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Polar released its Grit X sports watch in early 2020, just as the COVID-19 pandemicsent people home and into lockdown situations. The Grit X was advertised and designed as an outdoor multisport watch with rugged quality and features designed to help you tackle hills, long runs, and more.
The new Polar Grit X Pro builds upon that Grit X foundation while also rolling in some of the advanced features from Polar's Vantage V2 watch. We see the various performance tests from the V2 present on the Grit X Pro, along with music controls, Recovery Pro, and more. It nearly comes down to a design preference when it comes to choosing between a Grit X Pro and a Vantage V2.
A review unit of the Grit X Pro Titan, the titanium version, arrived at the end of last week, and I've been putting it through its paces. It will take at least a couple of more weeks of testing to publish my in-depth review. If you have any specific questions about the watch, however, please leave a comment below so I can address it in my review or reply to your comment.
Connectivity: Bluetooth Low Energy, GPS, GLONASS, Galileo, QZSS
Water resistance: 100m waterproof
Sensors: 3-axis accelerometer, optical heart rate monitor with nine sensors, vibration motor, barometer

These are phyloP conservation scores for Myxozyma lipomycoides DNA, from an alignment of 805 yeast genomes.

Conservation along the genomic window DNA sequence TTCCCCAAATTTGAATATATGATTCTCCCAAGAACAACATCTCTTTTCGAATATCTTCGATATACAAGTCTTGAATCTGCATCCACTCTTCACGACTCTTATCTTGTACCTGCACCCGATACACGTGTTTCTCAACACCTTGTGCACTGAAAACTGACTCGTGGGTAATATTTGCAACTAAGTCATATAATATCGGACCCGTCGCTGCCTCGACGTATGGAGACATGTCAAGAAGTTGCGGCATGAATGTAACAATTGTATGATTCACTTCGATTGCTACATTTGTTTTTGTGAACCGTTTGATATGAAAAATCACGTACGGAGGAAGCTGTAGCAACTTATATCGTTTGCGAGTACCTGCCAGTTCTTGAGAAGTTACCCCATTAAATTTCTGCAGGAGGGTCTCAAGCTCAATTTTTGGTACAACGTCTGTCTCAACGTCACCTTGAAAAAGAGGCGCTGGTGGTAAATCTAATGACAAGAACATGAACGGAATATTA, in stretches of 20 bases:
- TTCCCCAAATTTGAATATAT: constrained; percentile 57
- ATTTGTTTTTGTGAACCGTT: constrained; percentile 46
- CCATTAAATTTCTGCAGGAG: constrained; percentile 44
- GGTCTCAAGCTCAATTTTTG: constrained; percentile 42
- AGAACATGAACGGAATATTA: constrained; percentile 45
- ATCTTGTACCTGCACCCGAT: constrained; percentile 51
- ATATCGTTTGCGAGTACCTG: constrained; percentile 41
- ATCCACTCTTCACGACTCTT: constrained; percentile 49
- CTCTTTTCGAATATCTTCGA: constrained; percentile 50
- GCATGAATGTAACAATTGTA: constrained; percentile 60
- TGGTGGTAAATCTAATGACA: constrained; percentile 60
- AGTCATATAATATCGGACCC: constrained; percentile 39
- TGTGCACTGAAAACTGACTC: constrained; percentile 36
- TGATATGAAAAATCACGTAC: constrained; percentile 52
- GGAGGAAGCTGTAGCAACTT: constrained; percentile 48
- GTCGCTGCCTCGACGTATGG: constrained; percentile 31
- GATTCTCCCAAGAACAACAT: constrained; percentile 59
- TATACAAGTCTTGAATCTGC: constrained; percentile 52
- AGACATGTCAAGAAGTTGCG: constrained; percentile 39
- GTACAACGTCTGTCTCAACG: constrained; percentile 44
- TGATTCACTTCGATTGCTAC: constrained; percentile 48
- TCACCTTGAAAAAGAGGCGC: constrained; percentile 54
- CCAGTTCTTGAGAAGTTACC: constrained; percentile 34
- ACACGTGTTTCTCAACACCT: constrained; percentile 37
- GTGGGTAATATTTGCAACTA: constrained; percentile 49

Battery life: 346 mAh, for 7 days in watch mode with continuous heart rate tracking, up to 40 hours with GPS and heart rate enabled
Watch bands: Standard 22mm watch strap
Dimensions: 47mm diameter x 13mm thick, 53 grams (leather wristband)
It's been a couple of years since I tested a Polar watch, and I never had a chance to try out the Grit X, so I went into this review with no expectations. I was very pleased to see Polar send along the Grit X Pro Titan model that is much lighter than the stainless steel model with attractive design features. It's $100 more than the standard model, and that increase covers the case material and extra band.
The retail model ships with both a FKM and perforated leather band, but my review unit just included the leather model. I had to find another standard 22mm silicone strap to take the Grit X Pro outside for exercise so I don't ruin the leather band.
The Polar Grit X Pro is perfectly sized for me with a 47mm diameter shell and a 1.2-inch display that I can easily read in various lighting conditions. I turned up the brightness of the backlighting because my 52-year old eyes are starting to falter. The backlight only comes on when you need it, so I don't think it has much impact on the battery life.
There is a rather wide black bezel around the watch face, and this is one area I would like to see reduced or have solar charging included. The bezel has a compass, which looks attractive. The display is a touchscreen display that is disabled by default during exercises, which is exactly what I prefer. The touchscreen seems quite responsive, too.
There are five buttons around the edge of the watch. They are a different configuration and function than what I am used to on my Garmin watches. The buttons have excellent texture, so they are easy to manipulate. The center right button has a red dot in the center.